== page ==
being administered approximately 3-6 weeks prior to enrollment. Endpoints being
explored in the study include safety and tolerability, changes in BCVA, CST,
SRF/IRF, proportion of patients requiring rescue treatment, and durability of
effects.

On August 12, 2022, we announced positive 12- and 18-week data our Phase 2
BEHOLD study of UBX1325 in patients with DME, including that a single injection
of UBX1325 led to a progressive, statistically significant, and clinically
meaningful improvement in mean best-corrected visual acuity compared to sham
treatment. The proof-of-concept Phase 2 BEHOLD study is a multi-center,
randomized, double-masked, sham- controlled study designed to evaluate the
safety, tolerability, efficacy and durability of a single 10 mcg dose of UBX1325
in patients with DME evaluated though 24 weeks. The study enrolled 65 patients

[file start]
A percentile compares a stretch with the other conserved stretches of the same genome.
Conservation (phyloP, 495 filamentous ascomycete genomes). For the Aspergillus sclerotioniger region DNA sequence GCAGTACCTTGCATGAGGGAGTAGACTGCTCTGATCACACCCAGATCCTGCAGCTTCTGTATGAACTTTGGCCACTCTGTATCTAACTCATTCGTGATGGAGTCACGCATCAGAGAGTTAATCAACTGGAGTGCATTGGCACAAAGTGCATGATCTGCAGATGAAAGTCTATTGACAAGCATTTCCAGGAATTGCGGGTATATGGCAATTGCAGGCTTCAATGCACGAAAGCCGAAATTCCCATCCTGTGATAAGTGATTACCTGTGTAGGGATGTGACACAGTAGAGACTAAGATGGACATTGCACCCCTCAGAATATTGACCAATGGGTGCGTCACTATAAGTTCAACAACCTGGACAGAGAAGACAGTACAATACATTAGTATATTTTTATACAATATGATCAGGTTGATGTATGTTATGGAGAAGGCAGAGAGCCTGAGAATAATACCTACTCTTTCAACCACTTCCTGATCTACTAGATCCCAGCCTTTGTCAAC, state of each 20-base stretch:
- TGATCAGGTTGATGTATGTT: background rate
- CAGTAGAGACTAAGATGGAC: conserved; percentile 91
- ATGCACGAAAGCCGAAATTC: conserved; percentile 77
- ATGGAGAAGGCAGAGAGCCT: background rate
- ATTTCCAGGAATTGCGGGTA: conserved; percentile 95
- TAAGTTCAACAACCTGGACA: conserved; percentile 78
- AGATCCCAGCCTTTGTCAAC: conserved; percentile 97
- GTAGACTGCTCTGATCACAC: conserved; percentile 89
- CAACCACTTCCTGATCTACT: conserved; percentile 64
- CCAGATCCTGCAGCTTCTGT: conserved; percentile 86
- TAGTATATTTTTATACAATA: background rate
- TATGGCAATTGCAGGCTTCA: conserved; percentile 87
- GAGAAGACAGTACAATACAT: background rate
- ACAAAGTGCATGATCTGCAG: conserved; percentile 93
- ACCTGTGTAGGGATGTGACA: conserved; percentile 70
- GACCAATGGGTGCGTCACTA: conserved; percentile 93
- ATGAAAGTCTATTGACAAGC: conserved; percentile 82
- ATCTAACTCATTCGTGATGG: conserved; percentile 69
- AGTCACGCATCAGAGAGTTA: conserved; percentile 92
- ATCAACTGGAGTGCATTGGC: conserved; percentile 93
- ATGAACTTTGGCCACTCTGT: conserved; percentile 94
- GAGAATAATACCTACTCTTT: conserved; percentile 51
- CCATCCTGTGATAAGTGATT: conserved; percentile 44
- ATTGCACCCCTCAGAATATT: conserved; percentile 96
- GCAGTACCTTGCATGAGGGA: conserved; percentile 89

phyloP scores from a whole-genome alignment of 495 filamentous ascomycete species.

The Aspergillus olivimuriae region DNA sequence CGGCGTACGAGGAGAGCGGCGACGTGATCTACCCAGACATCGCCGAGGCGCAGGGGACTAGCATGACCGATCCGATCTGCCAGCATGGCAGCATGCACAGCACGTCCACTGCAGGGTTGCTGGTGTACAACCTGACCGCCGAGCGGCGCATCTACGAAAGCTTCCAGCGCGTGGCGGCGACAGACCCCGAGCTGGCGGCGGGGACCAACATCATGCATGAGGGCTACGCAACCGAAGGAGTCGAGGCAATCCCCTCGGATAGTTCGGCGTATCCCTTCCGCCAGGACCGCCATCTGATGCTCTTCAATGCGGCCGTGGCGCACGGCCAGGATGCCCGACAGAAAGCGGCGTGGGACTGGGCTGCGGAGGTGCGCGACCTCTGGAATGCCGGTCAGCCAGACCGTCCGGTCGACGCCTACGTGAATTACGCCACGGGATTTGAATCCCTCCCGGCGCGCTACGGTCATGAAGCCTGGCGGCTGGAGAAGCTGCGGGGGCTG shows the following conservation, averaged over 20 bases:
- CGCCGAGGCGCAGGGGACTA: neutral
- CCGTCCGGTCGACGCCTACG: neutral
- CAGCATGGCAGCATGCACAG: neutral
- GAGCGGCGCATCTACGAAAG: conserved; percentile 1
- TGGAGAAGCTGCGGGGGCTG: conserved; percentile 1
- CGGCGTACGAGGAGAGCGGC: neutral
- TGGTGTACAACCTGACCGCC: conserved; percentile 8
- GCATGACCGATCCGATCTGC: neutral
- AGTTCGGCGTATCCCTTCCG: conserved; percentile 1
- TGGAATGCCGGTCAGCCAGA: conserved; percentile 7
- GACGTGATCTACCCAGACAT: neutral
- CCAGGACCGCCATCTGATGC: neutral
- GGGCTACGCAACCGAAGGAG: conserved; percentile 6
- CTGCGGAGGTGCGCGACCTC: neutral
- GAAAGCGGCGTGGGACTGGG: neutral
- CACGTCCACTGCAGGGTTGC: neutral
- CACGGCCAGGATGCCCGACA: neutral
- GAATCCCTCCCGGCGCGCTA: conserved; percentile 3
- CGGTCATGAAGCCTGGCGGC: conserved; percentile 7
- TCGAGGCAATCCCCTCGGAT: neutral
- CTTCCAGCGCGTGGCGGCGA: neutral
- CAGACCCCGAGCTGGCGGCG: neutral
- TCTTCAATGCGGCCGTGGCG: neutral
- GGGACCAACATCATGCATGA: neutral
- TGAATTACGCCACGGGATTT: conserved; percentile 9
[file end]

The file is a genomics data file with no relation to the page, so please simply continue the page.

being actively treated with anti-VEGF (mean of 4.03 injections in the previous 6
months) who had visual acuity deficit (approximately 20/40 or worse) and
residual retinal fluid of at least 300 microns. Their last anti-VEGF injections
was 3-6 weeks before being randomized to UBX1325 or sham arms of the study.
Patients have the option of rolling over to a 48-week long term extension and a
majority of patients who have completed their 24-week visited have opted to
remain in the study.

                                       24
--------------------------------------------------------------------------------
In the BEHOLD study, at Week 18, the mean change from baseline of BCVA for
UBX1325-treated subjects was an increase of 6.1 ETDRS letters that represents a
difference of +5.0 ETDRS letters compared to sham-treated subjects (p=0.0368).
In addition, patients treated with UBX1325 maintained central subfield thickness
(CST) (+3.2 microns) compared to sham-treated patients who had progressive